Coping with structural disadvantage: Overcoming negative effects of perceived barriers through bonding identities
|Title||Coping with structural disadvantage: Overcoming negative effects of perceived barriers through bonding identities|
|Publication Type||Journal Article|
|Year of Publication||2015|
|Authors||Bakouri, M, Staerklé, C|
|Journal||British Journal of Social Psychology|
|Keywords||collective identities, coping, life-course transitions, relational identities, self-definitions, social bonds, structural disadvantage|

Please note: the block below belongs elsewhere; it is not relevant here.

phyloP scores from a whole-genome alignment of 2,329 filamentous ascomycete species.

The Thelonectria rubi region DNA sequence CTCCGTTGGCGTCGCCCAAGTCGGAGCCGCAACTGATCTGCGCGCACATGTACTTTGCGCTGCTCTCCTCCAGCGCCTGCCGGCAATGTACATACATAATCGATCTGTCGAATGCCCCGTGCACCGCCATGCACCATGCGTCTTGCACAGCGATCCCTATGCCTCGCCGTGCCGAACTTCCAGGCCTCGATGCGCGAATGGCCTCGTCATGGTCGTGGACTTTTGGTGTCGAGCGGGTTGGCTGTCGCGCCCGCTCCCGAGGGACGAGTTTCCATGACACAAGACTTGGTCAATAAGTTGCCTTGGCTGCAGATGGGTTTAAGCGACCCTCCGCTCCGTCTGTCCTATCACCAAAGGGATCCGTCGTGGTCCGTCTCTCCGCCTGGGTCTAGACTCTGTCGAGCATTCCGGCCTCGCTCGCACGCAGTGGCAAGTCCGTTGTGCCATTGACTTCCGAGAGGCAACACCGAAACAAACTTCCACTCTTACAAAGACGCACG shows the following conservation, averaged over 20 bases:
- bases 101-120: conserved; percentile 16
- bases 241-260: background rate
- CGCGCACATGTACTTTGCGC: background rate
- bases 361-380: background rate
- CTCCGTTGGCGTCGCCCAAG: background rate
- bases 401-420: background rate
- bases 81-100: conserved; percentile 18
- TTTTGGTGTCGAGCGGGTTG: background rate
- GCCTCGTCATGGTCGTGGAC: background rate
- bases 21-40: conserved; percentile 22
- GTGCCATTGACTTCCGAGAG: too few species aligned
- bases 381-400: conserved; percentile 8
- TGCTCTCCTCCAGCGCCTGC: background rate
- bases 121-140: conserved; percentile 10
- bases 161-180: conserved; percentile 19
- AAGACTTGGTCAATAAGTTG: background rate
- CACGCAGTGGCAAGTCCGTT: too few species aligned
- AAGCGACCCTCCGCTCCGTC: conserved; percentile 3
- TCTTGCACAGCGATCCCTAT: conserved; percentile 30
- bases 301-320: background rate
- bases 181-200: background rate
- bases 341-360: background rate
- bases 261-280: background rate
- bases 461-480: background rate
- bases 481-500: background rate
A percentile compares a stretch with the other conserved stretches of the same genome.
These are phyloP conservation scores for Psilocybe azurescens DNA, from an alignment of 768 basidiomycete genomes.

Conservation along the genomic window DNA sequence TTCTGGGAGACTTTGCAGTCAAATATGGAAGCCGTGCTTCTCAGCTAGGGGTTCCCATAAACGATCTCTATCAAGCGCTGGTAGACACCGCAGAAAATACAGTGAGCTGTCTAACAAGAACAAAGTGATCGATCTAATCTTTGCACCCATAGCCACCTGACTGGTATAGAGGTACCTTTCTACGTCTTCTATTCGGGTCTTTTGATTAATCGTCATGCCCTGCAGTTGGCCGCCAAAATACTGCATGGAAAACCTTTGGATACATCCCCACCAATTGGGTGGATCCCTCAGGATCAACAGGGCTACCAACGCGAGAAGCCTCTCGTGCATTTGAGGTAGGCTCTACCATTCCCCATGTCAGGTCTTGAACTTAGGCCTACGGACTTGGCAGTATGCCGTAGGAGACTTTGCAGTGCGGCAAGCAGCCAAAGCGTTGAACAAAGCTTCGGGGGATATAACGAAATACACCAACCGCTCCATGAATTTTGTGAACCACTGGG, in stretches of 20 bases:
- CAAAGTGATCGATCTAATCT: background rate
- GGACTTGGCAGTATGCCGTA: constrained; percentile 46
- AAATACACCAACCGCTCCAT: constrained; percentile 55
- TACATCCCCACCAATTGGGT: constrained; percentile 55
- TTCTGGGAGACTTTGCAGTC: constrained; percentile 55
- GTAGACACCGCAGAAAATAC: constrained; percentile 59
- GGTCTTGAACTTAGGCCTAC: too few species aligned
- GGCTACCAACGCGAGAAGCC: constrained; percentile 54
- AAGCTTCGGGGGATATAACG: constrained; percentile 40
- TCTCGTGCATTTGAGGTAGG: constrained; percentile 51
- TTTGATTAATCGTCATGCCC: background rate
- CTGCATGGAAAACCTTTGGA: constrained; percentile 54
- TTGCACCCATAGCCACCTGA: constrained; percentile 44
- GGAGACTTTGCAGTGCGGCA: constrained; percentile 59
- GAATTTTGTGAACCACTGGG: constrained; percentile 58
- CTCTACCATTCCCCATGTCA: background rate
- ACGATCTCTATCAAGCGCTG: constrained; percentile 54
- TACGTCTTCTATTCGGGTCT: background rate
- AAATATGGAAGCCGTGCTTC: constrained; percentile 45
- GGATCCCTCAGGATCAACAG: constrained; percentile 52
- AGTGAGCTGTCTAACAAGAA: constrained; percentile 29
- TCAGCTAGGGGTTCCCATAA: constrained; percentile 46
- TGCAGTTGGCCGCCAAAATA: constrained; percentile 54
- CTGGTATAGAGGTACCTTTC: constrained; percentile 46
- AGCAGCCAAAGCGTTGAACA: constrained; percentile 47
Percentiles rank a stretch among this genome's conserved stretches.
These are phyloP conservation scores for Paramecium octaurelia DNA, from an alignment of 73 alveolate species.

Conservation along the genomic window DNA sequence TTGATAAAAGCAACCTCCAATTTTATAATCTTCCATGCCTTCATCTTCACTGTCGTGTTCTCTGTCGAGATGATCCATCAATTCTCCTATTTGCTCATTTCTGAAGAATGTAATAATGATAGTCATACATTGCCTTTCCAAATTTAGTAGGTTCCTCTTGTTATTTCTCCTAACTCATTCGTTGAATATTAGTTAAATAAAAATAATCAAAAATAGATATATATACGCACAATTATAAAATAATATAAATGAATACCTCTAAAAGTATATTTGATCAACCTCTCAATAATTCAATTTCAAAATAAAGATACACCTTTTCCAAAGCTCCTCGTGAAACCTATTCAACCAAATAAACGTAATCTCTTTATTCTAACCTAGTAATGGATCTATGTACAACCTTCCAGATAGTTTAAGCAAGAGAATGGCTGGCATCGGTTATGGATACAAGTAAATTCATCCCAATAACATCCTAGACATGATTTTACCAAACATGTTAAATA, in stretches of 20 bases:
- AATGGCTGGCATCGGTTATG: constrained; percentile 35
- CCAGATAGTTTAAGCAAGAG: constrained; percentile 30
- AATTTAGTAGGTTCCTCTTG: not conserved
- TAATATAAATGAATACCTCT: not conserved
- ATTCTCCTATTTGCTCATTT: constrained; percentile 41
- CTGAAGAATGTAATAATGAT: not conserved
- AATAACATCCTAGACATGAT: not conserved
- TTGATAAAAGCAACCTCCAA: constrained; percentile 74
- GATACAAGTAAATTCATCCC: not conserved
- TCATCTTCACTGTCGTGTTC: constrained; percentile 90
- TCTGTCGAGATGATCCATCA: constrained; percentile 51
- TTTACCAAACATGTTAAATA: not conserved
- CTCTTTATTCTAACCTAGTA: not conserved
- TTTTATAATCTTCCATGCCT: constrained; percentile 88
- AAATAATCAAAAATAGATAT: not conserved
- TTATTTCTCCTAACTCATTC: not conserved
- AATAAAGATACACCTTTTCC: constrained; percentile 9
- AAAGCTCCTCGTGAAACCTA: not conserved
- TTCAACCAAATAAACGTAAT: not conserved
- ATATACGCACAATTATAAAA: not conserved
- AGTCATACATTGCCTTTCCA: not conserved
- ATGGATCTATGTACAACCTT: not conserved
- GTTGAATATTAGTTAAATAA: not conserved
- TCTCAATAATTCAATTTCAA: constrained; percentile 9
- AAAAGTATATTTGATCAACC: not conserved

Members of socially disadvantaged groups often experience societal devaluation, material hardship, and restricted opportunities, especially during critical life-course transitions. In this study, we investigate whether what we term ‘bonding identities’, that is, identities connecting the self to significant persons whether in terms of social relationships (e.g., family relations) or in terms of categorical collective identities, help individuals negotiate structural constraints on life-course opportunities. We develop and test a model according to which greater perceived barriers to one’s life-projects are psychologically harmful. We then test whether bonding identities function as a buffer against these stressors’ negative psychological effects. Data were collected with a standardized questionnaire from pre-apprentices, apprentices and young employees in two institutions (N = 365). Results confirm that perceiving barriers to one’s life-project was harmful for self-esteem. However, for participants who defined themselves in terms of bonding identities, greater perceived barriers did not decrease their perceived coping-efficacy, and were less harmful for their self-esteem. These findings point to the empowering role of bonding identities (and the social relationships that they imply) for disadvantaged group members.